connectionTimeout="20000"
redirectPort="8543" />
-->

<Connector protocol="org.apache.coyote.http11.Http11NioProtocol"
port="8543"
maxThreads="150" SSLEnabled="true" scheme="https" secure="true"
keystoreFile="/opt/tomcat/1/conf/.keystore" keystorePass="secreto"
clientAuth="false" sslProtocol="TLS" />

Edit  /opt/tomcat/2/conf/server.xml  to comment out the direct http Connector and create an SSL connector to use as the new default

<!--
<Connector port="8280" protocol="HTTP/1.1"
connectionTimeout="20000"
redirectPort="8643" />
-->

<Connector protocol="org.apache.coyote.http11.Http11NioProtocol"
port="8643"
maxThreads="150" SSLEnabled="true" scheme="https" secure="true"
keystoreFile="/opt/tomcat/2/conf/.keystore" keystorePass="secreto"
clientAuth="false" sslProtocol="TLS" />

 

9) Install Apache Maven from source [Only required if building Geoserver from source] Building GeoServer from source depends on Apache Maven, a Java project management and build tool.  It’s possible to build Maven like this; uses Ant, which crawls slowly for 9 minutes.  Don’t set the build directory to be within the extracted source.

cd /opt/installs
wget http://<<some apache.org mirror site>>\
/apache/maven/maven-3/3.2.1/source/apache-maven-3.2.1-src.tar.gz
tar xvf apache-maven-3.2.1-src.tar.gz
cp -rp apache-maven-3.2.1 apache-maven-3.2.1-src
rm -rf apache-maven-3.2.1
cd apache-maven-3.2.1-src
export M2_HOME=/opt/installs/apache-maven-3.2.1
ant

maven1o2

export M2=$M2_HOME/bin
export PATH=$M2:$PATH

mvn --version

maven2o2

10) Build Geoserver from Git Clone  (or…)  Source is only for a development build.
Greater deployment efficiency will be found with a stable deployment from WAR (below).

mkdir /opt/installs/geoserver
cd /opt/installs/geoserver
git clone https://github.com/geoserver/geoserver.git
cd /opt/installs/geoserver/src
mvn clean install

 

Maven does a remarkably good job of building GeoServer and then running a great many tests on the resulting application.  After all, this is the developer’s version so you’d hope it’s well tested.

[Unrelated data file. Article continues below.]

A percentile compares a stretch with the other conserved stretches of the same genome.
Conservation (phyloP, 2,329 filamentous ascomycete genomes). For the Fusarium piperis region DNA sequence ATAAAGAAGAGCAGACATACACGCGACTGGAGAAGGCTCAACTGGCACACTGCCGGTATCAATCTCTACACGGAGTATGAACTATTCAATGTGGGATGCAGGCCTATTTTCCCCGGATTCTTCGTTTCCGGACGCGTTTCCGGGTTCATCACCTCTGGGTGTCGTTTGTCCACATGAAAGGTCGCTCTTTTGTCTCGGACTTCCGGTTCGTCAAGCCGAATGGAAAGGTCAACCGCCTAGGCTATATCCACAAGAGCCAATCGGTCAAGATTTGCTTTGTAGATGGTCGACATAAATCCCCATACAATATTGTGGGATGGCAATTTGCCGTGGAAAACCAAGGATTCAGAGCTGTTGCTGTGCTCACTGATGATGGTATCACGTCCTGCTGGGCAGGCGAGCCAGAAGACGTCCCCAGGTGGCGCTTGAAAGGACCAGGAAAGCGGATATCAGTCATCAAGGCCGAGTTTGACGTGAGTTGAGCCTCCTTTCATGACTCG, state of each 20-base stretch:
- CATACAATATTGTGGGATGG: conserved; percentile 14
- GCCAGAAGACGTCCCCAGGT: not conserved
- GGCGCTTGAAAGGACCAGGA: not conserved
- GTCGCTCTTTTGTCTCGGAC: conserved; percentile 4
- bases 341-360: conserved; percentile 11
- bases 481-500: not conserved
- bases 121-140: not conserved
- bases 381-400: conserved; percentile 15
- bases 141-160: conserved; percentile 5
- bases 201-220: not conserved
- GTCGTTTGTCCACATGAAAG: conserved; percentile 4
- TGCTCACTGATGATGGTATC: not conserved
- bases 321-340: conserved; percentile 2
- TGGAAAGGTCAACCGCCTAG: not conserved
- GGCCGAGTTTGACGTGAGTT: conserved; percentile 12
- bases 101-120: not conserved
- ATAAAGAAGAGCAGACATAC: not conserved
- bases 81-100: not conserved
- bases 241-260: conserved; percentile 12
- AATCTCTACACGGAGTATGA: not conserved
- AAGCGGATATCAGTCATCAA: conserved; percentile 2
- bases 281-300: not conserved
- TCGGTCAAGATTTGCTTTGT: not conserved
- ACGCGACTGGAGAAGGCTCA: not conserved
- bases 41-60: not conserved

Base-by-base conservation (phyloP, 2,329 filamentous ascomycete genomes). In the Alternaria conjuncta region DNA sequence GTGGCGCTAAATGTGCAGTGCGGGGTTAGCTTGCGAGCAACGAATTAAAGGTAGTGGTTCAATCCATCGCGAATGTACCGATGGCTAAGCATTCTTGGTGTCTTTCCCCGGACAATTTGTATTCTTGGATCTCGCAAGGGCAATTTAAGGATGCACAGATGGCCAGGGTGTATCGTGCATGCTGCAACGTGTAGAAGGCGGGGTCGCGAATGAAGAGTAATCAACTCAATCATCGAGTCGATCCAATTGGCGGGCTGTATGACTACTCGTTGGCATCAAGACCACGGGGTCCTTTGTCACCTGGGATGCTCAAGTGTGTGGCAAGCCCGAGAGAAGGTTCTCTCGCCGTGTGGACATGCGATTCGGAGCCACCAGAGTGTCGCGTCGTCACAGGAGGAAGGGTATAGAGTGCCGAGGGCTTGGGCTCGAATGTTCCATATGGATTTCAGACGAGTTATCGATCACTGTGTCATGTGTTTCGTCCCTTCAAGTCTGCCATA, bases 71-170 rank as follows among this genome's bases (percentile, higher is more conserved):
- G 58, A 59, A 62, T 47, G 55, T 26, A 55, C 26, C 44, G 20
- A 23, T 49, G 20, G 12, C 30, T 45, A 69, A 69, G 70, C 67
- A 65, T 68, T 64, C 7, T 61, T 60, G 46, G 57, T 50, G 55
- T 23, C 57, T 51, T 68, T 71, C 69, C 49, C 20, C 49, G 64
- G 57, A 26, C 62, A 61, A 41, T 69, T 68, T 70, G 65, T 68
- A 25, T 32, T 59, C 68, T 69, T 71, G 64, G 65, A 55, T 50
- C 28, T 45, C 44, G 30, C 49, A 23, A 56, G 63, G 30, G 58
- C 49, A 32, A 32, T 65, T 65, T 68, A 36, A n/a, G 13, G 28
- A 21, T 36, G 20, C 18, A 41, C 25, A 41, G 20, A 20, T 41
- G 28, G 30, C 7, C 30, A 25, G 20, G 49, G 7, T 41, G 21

If there’s no patience for fixing Java version dependencies in some of the tests, just use guidance from http://docs.geoserver.org/latest/en/developer/maven-guide/index.html

mvn -DskipTests clean install
mvn clean install -P restconfig

 

11) Install Geoserver from WAR  The source web app archive (WAR) is available in .zip format.

cd /opt/tomcat/1/webapps
wget http://sourceforge.net/projects/geoserver/files/GeoServer/2.5.1/geoserver-2.5.1-war.zip
unzip  geoserver-2.5.1-war.zip
cd /opt/tomcat/1/bin
./shutdown.sh
./startup.sh

 

12) Observe Geoserver in Tomcat Admin GUI  Tomcat has a built-in web administration app, but one must first configure a Tomcat admin user who can access it.  This can be done by editing the user file  /opt/tomcat/1/conf/tomcat-users.xml and adding sections like

<role rolename="manager-gui"/>
<user username="tom_admin" password="*******" roles="manager-gui,tomcat"/>

Then navigate a browser to the Tomcat instance, such as https://sg11:8543 and click the button in the upper right labeled Manager App
tomcat_admin1

Once logged in, the screen should show that Tomcat container instance’s running applications
tomcat_admin2
13) Localize the Geoserver Install  Clicking on the path link to /geoserver in the Tomcat Web Application Manager, one should get to the running Geoserver Welcome page.  If you are provoked by the defaults to localize, the Welcome page can be tuned by editing     /opt/tomcat/1/webapps/geoserver/data/global.xml

More importantly, prepare production use by moving data directory to a separate location per http://docs.geoserver.org/stable/en/user/production/data.html by first creating a new top-level data direcotry for Geoserver 2.5.1

cd /opt/tomcat/1/webapps/geoserver
sudo mkdir /gdata
sudo chown tom8 /gdata
sudo chgrp tom8 /gdata
cp -r data /gdata

then involves editing /opt/tomcat/1/webapps/geoserver/WEB-INF/web.xml